Do not worry if clicking the “Verify” button returns an error. I think that there is a bug in the Domino 11 DA Template. I was always getting the following error “Connection to host ‘<hostname>:636’ failed”.

6. Restart the Domino Server and verify.

After the Domino Server restart you can verify that the Microsoft Active Directory user data can be accessed via HCL Domino Directory Assistance by issuing the command “show xdir“, the result should be something like the following:

This is everything you have to do to access the user data over encrypted LDAP connection using HCL Domino Directory Assistance. I hope this helps.

HCL Domino – Default LTPA Token

I came across an HCL Domino environment with HCL Sametime where the Sametime embedded clients were logging in via LTPA but with a different authentication server than the Sametime Community server.

As you can imagine, this was important to keep in mind during a Sametime migration. The Domino server used for authenticating Sametime clients is also hosting multiple websites and using multiple LTPA tokens, so the question was, which LTPA token is actually used for authenticating the Sametime clients.

After some searching I asked a good friend, Herwig W. Schauer, and he knew the answer. The LTPA token used for authenticatication of Sametime embedded clients is the default LTPA token, which is found inside the “($WebSSOConfigs)” hidden view of the Domino directory.

To access this view, hold “CTRL” and “Shift” keys while opening the “names.nsf” database. I hope this saves someone some time. 🙂

Creating an LTPA Token – Without WAS Network Deployment Server

Recently I was installing an HCL Sametime 11 environment from scratch. I always tend to implement a single LTPA Token across the Domino, Sametime and/or Connections environment. It is also a very good idea to use only the LTPA Token version 2, as it is more secure, but this also means that the LTPA Token has to be created by a WebSphere server.

Usually this is not a problem, because most of my customers have HCL Connections or an older version of Sametime already deployed, which means that they are also using WebSphere Application Server Network Deployment.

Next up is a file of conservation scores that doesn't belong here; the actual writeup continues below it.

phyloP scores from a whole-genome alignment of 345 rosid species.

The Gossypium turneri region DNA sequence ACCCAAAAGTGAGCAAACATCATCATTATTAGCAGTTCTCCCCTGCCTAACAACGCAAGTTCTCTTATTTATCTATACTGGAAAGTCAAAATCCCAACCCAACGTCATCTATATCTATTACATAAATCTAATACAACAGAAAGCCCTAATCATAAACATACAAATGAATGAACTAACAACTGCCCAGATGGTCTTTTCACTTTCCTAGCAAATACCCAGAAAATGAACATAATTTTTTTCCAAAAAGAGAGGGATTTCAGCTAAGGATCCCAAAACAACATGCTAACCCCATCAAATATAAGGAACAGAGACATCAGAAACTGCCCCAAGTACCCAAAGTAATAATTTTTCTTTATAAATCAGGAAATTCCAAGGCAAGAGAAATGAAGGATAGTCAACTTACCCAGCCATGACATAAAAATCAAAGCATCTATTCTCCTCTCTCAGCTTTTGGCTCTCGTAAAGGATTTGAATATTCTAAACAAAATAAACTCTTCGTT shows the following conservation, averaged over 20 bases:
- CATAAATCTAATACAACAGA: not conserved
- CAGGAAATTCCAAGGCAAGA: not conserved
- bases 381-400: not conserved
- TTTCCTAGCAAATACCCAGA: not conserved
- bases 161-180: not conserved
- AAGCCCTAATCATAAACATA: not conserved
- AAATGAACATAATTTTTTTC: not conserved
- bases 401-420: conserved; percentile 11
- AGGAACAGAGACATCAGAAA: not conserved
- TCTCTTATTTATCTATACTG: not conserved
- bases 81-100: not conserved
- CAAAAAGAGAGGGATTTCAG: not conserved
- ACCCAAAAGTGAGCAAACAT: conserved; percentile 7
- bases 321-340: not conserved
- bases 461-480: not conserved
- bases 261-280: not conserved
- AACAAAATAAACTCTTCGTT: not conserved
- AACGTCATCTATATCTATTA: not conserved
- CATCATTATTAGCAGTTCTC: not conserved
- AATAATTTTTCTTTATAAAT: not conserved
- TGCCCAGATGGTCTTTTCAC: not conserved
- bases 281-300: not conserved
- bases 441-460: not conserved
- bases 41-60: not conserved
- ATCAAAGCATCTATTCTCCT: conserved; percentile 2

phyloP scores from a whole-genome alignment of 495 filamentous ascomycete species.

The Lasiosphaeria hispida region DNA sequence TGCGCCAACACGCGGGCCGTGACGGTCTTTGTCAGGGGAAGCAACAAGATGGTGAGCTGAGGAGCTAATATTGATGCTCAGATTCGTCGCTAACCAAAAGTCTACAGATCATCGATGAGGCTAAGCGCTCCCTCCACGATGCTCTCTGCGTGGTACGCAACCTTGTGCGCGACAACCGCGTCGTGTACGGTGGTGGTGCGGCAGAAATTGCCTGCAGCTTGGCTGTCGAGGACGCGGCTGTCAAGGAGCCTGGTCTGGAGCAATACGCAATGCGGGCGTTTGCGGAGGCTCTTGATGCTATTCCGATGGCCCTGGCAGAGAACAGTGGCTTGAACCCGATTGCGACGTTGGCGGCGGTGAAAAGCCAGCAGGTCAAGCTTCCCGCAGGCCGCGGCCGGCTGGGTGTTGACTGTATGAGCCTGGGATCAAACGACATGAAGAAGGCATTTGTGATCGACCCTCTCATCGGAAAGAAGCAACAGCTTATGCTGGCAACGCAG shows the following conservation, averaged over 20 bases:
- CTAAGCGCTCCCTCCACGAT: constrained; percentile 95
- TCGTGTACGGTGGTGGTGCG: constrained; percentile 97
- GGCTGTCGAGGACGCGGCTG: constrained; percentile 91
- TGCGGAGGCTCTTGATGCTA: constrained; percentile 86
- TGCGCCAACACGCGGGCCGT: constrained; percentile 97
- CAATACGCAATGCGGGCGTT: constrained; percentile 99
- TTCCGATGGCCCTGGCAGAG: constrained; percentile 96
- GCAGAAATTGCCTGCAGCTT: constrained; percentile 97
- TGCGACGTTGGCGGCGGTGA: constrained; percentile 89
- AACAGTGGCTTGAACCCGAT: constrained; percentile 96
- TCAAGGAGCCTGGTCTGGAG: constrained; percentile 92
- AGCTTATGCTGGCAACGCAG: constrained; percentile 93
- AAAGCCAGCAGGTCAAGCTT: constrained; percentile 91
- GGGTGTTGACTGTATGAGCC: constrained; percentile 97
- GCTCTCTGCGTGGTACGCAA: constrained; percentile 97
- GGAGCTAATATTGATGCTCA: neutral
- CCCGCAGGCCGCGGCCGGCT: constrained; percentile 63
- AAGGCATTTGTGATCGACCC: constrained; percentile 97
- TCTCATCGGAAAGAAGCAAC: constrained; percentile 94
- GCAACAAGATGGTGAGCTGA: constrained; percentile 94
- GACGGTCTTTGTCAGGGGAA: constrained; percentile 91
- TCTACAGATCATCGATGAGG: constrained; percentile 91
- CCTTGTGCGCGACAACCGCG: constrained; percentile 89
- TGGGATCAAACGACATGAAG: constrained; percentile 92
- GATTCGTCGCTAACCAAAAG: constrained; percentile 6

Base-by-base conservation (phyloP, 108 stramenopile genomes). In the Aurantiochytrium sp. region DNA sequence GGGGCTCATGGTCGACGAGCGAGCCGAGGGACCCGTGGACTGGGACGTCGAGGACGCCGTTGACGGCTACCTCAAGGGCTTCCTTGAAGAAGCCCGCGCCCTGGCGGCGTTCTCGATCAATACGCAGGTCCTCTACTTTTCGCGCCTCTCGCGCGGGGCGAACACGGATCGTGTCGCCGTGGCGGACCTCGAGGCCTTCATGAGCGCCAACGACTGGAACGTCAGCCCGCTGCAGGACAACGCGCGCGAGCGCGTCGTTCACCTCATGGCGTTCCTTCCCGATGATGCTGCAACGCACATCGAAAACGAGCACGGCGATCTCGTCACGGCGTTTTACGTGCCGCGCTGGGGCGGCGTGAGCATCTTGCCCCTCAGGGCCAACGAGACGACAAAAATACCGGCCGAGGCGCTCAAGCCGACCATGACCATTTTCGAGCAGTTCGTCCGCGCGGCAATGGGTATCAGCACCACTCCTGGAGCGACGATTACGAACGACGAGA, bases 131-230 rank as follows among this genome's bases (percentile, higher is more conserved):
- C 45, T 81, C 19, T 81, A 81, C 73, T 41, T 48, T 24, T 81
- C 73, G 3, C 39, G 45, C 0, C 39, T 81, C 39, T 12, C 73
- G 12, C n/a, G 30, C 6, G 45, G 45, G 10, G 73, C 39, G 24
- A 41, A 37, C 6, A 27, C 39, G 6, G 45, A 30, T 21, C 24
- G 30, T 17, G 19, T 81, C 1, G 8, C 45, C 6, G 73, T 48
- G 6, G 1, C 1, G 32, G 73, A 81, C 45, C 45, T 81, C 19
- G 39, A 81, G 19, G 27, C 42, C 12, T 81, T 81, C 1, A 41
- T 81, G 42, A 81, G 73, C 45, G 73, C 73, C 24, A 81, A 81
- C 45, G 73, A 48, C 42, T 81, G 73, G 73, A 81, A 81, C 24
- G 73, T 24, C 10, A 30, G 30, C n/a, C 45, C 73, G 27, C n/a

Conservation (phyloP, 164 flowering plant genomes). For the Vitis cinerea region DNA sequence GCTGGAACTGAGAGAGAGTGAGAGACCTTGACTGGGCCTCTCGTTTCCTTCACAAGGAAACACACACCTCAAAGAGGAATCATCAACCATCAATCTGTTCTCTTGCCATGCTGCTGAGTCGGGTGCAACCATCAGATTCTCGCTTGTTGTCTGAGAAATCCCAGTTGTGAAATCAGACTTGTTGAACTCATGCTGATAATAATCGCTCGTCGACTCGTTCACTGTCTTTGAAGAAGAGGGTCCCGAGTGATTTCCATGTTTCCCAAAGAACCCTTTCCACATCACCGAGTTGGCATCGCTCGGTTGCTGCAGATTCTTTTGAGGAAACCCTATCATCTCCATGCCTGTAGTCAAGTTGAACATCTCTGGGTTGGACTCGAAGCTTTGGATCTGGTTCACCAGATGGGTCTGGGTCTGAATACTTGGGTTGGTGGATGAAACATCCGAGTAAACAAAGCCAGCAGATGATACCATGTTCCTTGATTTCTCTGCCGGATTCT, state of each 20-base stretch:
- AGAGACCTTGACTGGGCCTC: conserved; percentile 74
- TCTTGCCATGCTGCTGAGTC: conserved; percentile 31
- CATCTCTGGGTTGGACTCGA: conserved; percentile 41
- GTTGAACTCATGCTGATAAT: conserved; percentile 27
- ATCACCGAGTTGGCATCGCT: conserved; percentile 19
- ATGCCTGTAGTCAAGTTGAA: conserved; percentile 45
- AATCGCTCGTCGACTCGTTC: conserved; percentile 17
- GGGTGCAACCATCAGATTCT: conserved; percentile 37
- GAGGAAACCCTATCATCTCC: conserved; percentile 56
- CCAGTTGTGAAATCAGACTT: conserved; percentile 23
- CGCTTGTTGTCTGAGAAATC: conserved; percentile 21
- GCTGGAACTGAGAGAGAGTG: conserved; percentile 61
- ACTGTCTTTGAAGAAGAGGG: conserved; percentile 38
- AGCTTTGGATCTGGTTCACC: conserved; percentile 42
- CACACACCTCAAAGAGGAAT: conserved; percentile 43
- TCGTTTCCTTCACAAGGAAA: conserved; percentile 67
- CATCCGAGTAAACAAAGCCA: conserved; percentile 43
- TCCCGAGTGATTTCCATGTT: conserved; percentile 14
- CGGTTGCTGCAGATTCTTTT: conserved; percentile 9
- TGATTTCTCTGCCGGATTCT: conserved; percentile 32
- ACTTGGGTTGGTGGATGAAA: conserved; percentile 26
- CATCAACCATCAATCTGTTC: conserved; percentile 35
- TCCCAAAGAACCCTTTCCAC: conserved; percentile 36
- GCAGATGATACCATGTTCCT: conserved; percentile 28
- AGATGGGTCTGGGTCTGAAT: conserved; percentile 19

But this customer only had Domino, and a new installation of the WAS Network Deployment Server, solely to create a new LTPA Token and scrap it afterwards would take me too much time.

My friend Herwig W. Schauer gave me tip that the same could be done with WebSphere Liberty server, which is a lot faster.

Just download the latest version of WebSphere Application Liberty Server, which is free, from the IBM Website, I used the ZIP Install Package for Windows OS.

Just extract the downloaded package to the directory of your choice and open the “server.xml” file, which can be found under “<was_liberty_package>\wlp\usr\servers\defaultServer”, in text editor. At the line number 17, inside the “<ltpa>” tag, edit the “keyFileName” and “keysPassword” parameter, as shown in the screenshot below:

Afterwards, just start the WAS Liberty by executing the “server.bat” script.

<was_liberty_package>\wlp\bin>server.bat start

Just as in the screenshot below:

As soon as you get the server fired up, a new LTPA token will be generated in “<was_liberty_package>\wlp\usr\servers\defaultServer” directory, with the name and password you specified in the “server.xml” file.

That’s it, you can take the newly generated LTPA token and import it to Domino.

How to Make Domino Deployment and Monitoring Radically Easier – Webinar

Make sure to register for the “How to Make Domino Deployment and Monitoring Radically Easier” Webinar taking place tomorrow at 3:00 PM – 4:00 PM CET.

Join this session to learn how to create a controlled, efficient Domino deployment (regardless of where you want your servers) powered by Panopta, our new partner. You’ll learn how to get complete visibility of your Domino servers’ key health metrics in easy to use dashboards, ensure the right person is notified in case of any health or performance issues, and solve problems with automated remediation instead of manual intervention. And, with much of the configuration done out of the box, you’ll learn how to get this all up and running quickly!